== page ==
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From: Paul A Bristow (pbristow_at_[hidden])
Date: 2004-10-12 12:46:49

| -----Original Message-----
| From: boost-bounces_at_[hidden]
| [mailto:boost-bounces_at_[hidden]] On Behalf Of Paul A Bristow
| Sent: 26 August 2004 15:47
| To: boost_at_[hidden]
| Subject: RE: [boost] Review of Daryle Walker's "More IO"
| library begins today,August 21, 2004.

I am aware it is too late for this review,
but I have recently been re-building some examples using MSVC 8.0, (with
mixed success)
and one of them is the newl function re-proposed by Daryle.

(I can't remember who originally proposed this function - but he was highly
reputable ;-)

To recap, there was some query on how useful this was.

>From a very naïve test of a lot of new lines, I can report:

1 MSVC 8.0 seems significantly faster (unless I have missed something).

2 A newline as /n or using newl costs twice as much as a normal alphachar -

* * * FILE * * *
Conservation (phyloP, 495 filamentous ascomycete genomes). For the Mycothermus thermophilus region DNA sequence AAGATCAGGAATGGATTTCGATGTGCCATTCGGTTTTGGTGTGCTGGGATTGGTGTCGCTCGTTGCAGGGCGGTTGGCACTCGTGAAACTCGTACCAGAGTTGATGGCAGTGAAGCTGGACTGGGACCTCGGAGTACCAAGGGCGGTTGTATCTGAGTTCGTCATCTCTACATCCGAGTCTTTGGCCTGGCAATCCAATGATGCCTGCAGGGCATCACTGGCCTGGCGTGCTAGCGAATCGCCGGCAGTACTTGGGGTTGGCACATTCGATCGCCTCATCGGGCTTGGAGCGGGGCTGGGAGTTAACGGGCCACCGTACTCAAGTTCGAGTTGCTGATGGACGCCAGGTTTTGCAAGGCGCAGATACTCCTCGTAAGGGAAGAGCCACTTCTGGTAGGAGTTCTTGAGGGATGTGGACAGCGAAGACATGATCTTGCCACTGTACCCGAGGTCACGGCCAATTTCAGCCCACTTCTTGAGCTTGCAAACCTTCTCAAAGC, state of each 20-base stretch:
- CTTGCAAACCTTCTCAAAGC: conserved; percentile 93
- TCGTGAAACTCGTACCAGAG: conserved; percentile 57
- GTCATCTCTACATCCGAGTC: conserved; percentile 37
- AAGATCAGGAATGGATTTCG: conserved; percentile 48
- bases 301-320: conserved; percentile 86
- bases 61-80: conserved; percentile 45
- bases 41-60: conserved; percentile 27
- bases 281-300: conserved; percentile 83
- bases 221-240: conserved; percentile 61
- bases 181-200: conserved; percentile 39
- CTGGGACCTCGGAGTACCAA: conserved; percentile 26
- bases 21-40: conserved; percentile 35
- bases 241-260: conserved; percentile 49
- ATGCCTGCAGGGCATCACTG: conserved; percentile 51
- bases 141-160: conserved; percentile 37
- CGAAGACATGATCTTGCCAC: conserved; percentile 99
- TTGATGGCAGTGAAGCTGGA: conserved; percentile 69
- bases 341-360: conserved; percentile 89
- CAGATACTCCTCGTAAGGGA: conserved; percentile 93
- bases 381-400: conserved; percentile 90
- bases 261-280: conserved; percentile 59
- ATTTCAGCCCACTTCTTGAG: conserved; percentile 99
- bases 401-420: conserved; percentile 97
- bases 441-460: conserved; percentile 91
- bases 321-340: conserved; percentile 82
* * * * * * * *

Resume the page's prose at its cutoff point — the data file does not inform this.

because it does cr lf??

3 A C string "/n" takes only the same as a single char.

3 endl takes 10 times as long - for the flush?

4 These times are NOW the same for sending to files and to cout (previously
much slower to cout).

Obviously, one doesn't only send newlines, but I still believe one can

A newl is conceptionally correct over endl - it doesn’t flush unncessarily.

B newl offers a slight performance advantage over endl.

C ensuring that your newlines are embedded/concatenated into C strings
where possible is best of all.

So writing

cout << "Line1" "/n" // concatentates. Is more to type but clearer?
        "Line2/n" // idle typists may prefer?
        "\n" "Line 3" // Not So clear?
        "Line 4" << newl // Clear but less efficient.
        << endl; // Only if a final flush is required.

is faster and clearer than:

cout << "Line1" << endl
     << "Line2" << endl ...
So I still believe that function newl is the Right Thing To Do.


Paul A Bristow
Prizet Farmhouse, Kendal, Cumbria UK LA8 8AB
+44 1539 561830 +44 7714 330204
mailto: pbristow_at_[hidden]

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